Anyway, on such honeycombed bitten rockface,
not easy to effect as little as one
heartful of covenanting initials
plus one day’s date specific of one summer.

We sweat at purpose, solving nothing.
Two demi-shelters, side by side,
tipped under the cliff’s conglomerate –
they would be next to useless
even for strandloopers.
Unwieldy lacework, acid-resistant
stone, is their burden. Soft filler,
granulated, decomposes.
An effort surfaces, crude stable pattern.

These quasi-caves, their floors refuse
yield. I checked their bases.
At hand, persisting,
water’s exclamations utterly
sotto voce
. You scarcely hear them.

Water knows about tempting
as a craft, or the art of it. Yield yourself
willingly on a day like this. Light, heat,
these are terms which interchange.
When you talk about shelter, what should
I be sheltering from?
Around the headland
midday bewilders. It fills, saturates
to a dearth of reason the water voice
under, noises of surf mindless
among rocks, harbourmouth sandbars
blundering between one fixed,
one shifting point. Thumping. Bellowing.


One Saturday on Extension

Saturday night,
movies, at Hikurangi
with a dozen kids, partly aware
of waterlogged coalmines uneasy
below the floor, under the shallow
oh so urbane English comedy
played out early. Even the fish
shop was shut, so we drove
back to the Whangarei hotel
dissolving the nature of satire
through shifts of fog.
What conspires to irony
in such casual occasion?

O birds we should not name,
You pass, and again you pass.
Mines where you never whistled
drown in their slime and mucus.
The limestone burial caves crumble
into brown ceremonies uncharted.
A hundred village halls cannot forget
their dialogue of one English comedy
while some last wall stands
between fever and cold.




Nimbly, not in full view,
like bends or one-way bridges
they recurred unpredictably, opening
a valley, pushing through cuttings,
grading curves. Yesterday, they were settlers

were red-crowned parakeet.
You might swear to them, or to rosella,
with reservation on a blue-hot
hazed afternoon, a Saturday good
for pub crawling, intending to go
, landing up here. But they did not settle.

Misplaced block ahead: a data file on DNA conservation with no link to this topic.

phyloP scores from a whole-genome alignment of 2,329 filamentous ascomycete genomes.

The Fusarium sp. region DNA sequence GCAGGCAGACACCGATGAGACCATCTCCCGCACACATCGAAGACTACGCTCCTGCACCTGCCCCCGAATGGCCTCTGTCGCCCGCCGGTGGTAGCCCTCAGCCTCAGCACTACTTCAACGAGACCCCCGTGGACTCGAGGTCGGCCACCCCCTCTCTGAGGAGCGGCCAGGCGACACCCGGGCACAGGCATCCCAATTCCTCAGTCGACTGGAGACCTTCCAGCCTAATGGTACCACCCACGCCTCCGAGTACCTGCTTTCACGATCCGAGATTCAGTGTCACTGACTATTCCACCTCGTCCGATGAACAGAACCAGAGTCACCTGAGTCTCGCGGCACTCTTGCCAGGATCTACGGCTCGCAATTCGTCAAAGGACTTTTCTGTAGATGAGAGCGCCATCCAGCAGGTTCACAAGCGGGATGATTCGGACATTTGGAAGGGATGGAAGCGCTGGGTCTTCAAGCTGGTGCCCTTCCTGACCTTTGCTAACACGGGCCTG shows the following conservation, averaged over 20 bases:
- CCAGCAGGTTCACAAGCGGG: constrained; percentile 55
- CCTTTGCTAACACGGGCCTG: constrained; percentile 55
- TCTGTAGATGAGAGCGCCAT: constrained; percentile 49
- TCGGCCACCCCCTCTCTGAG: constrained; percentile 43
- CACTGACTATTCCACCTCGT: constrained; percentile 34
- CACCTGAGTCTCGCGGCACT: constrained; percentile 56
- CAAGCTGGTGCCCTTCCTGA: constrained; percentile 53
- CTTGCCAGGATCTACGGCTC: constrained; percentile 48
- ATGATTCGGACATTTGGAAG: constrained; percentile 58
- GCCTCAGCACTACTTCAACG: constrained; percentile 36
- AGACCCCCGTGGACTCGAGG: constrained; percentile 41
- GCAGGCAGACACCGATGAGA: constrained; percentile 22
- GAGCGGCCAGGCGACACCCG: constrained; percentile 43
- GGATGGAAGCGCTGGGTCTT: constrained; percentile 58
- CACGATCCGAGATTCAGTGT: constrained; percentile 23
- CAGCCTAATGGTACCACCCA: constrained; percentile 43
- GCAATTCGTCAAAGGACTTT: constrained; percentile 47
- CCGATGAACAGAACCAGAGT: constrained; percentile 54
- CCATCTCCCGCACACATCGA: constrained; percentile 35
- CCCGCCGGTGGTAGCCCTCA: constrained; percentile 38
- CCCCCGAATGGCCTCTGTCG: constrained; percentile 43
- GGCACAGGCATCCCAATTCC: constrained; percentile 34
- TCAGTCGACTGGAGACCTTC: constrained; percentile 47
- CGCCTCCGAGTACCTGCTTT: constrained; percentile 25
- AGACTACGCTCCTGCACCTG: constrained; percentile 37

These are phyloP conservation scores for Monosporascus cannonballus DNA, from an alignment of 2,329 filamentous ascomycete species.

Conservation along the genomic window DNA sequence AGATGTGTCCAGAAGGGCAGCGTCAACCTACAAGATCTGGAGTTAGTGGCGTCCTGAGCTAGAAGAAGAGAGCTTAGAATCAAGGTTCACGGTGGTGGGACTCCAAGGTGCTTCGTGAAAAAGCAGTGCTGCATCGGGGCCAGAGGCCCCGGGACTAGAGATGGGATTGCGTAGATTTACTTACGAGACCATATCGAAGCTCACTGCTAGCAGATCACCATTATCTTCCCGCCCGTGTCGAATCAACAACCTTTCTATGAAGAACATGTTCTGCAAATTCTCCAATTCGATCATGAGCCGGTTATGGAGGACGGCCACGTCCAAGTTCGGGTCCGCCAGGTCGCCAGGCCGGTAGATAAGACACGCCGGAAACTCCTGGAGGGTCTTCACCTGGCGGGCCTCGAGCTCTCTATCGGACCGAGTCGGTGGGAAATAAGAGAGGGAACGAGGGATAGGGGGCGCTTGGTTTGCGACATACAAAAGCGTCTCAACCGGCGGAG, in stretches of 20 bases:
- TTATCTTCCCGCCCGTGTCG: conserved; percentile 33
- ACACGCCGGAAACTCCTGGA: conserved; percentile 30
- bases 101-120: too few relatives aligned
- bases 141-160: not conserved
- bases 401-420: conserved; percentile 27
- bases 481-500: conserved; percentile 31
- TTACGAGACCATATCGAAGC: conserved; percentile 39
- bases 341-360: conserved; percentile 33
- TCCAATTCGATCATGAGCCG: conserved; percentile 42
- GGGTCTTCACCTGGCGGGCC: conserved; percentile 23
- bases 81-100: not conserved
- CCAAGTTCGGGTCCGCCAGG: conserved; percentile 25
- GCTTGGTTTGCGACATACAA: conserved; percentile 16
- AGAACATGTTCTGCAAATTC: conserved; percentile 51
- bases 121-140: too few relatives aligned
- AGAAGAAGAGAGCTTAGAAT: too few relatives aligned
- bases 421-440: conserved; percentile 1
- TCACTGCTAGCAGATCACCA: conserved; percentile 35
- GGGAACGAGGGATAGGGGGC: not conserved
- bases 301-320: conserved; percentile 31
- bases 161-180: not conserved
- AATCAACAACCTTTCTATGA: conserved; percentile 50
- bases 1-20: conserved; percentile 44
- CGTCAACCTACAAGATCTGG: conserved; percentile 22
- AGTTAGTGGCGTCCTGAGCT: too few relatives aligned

Others gave the valley an identity.
Moving, not in full view, holding fast
to their tract, covenanted to their faith:
in their land, in an awakening

which could well be providential,
signified by flighting birds.


I crossed that district last three
years ago, when we misplaced a house.
I wanted to see it again this trip
from one country boozer to the next.

F. and I, we thought that we chose.
They found for us--parakeet, hawk,
swamp hen, let alone little fellows
unnamed – how to go right,
thinking to fetch a main highway

and brought the farmhouse over
a paddock, the blanking look outwards
of an old man deep in his age

with the old man himself, the last son.


Surviving, between hope and memory,
in eighty years of holding. The matchlining
is inch-thick pit-sawn totara. Upstairs,
no one got round to putting in ceilings.
Bedroom walls you wouldn’t read
about. Calendars, pasted to the wood
A placard for an evangelist’s visit.
Pious prints. Modder River won, worn out
in monochrome.
Magazines, agriculture
journals, school readers, exercise books,
tax schedules, ledgers, newspapers, almanacs,
mailorder catalogues, diaries, letters.
Letters, all over the place.

Utility, possession. Dissent too.
Some of the books "instructive",
mainly S.P.C.K. type, edifying,
dogmatic, Victoriana Dull.
One son’s Victorian received revolt:
Ingersoll, Butler’ s Fair Haven, Godwin,
and doctrinaire stuff about sex.

No Bellamy, no Wallace, no Henry George.
Instead,a text in silver and mauve,
0 taste and see!
nailed between hope
and memory.


Family, extended, keeps its faith
cropping the valley methodically,
keeps the name. They clash
with a local body’s authority,
maintaining their own.

At the heart (strained figure) a house,
still, solidly structured, soundly timbered,
overburdened with paper. The past is
not wholly paper.

A rutted formal drive, the hawthorn
has tangled. Oldfashioned camellia is
overgrown by the front door. Roses are
reverted. Out back, a chestnut
which watches the creek stands large
but sterile. How shall we know
the dancer from the dance?


The Old Man isn’t exactly spry
but his timbers are fairly sound.
Like the house he ails, yet goes upright.
His lands are faithful. "Come on up, if you
’ve got time, and see my bush.
There’re kauri snails," he offered.

He pointed the original site,
sketched the family in, and the district,
an ancestor now. Not alone – he lives with
a daughter along the road – in special nuance
his family, grown more. He spoke of
the swamp hens over the fence
as he did of his children,
without being sentimental.


A past he is. The present contains.
And what future?

They will be the valley which they are.
Not all that much becomes.
The change in them which matters
achieves only slowly. Except, he is becoming.
Other than identity, soon he will be
an archive, a fiction of documents.

To that end, I conspire.

Pioneers 0 Pioneers! you are best
understood by your swamp hen peers,
by the old dog which each of you buried
out back, near your chestnut tree.


 At Jacky Marmon’s Grave

If the grave is found, have someone
make him a wooden marker. This county has
peculiar grave markers. Add one.

Cut to it a totem, or what will doduty for a totem. A horse headed
weta – that will do fine. He was, by
report, a heavy headed horse-faced tattooed man